It would be for the Member State responsible for examining the asylum claim to ascertain whether its assistance had ceased to be available to that person, being outside the UNRWA area of operations. The CJEU went on to decide that if UNRWA protection or assistance had in fact ceased to be provided, the applicant must be recognised as a refugee within the meaning of Article 2(c) of the Directive (‘therefore entitled to the benefits’), provided that they were not excluded by virtue of Article 12(1) (b) or (2) and (3) of the Directive (equivalent to Articles 1E and 1F of the Convention). The CJEU’s rulings on Article 12(1)(a) of the Directive are binding on the UK and Article 1D must be interpreted in a way which is compatible with its findings. In practice, they mean that refugees who were previously assisted by UNRWA and who seek asylum outside the area of UNRWA operation are excluded from the scope of the Refugee Convention, unless they can show that UNRWA assistance or protection has ceased for reasons beyond their control or independent of their volition.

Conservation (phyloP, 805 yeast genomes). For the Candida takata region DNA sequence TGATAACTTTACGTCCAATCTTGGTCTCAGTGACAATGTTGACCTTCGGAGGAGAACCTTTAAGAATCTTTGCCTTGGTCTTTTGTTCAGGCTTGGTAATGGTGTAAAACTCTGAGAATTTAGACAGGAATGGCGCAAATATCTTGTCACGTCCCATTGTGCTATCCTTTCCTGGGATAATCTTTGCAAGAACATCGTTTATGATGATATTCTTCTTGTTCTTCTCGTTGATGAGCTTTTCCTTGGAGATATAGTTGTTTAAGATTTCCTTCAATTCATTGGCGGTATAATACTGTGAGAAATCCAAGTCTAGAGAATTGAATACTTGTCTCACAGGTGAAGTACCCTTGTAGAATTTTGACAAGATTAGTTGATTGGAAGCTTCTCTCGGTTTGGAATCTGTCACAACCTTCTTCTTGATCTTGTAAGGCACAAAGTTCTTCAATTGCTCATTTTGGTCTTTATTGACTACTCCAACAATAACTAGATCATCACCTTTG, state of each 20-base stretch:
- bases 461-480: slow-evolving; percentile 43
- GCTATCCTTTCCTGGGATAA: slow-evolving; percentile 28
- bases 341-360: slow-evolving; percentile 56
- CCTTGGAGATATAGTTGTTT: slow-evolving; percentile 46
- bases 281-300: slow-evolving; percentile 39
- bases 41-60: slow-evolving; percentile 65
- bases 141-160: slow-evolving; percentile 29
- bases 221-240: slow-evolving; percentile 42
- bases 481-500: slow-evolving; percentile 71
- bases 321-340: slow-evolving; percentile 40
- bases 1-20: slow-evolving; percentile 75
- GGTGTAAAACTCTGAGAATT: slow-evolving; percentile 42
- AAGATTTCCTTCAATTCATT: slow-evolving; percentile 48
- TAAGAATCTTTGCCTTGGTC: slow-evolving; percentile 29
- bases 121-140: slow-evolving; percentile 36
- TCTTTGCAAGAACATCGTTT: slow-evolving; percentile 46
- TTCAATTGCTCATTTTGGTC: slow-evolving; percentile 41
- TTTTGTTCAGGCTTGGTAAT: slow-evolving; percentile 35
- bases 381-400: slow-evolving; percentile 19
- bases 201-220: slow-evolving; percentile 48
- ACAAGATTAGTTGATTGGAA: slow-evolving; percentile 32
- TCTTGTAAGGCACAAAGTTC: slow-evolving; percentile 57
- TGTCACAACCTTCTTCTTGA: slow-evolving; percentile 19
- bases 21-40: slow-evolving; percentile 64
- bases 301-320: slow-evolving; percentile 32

Establishing the facts
In assessing an individual’s protection needs and whether the provisions of Article 1D apply, caseworkers must establish:
Those not previously in receipt of UNRWA assistance
Palestinians who were not receiving or eligible to receive the protection or assistance of UNRWA as per the first paragraph of Article 1D may qualify as refugees if they fulfil the refugee criteria of Article 1A(2) of the Refugee Convention and are not excluded under the provisions of Article 1F. Article 1D does not apply to them and their asylum claims should be considered in the normal way.
Those previously in receipt of UNRWA assistance
A Palestinian eligible for UNRWA protection or assistance and previously registered with UNRWA, or (though not registered) in receipt of UNRWA protection or assistance, is not entitled to Convention refugee status simply by leaving the UNRWA areas of operation and claiming asylum elsewhere.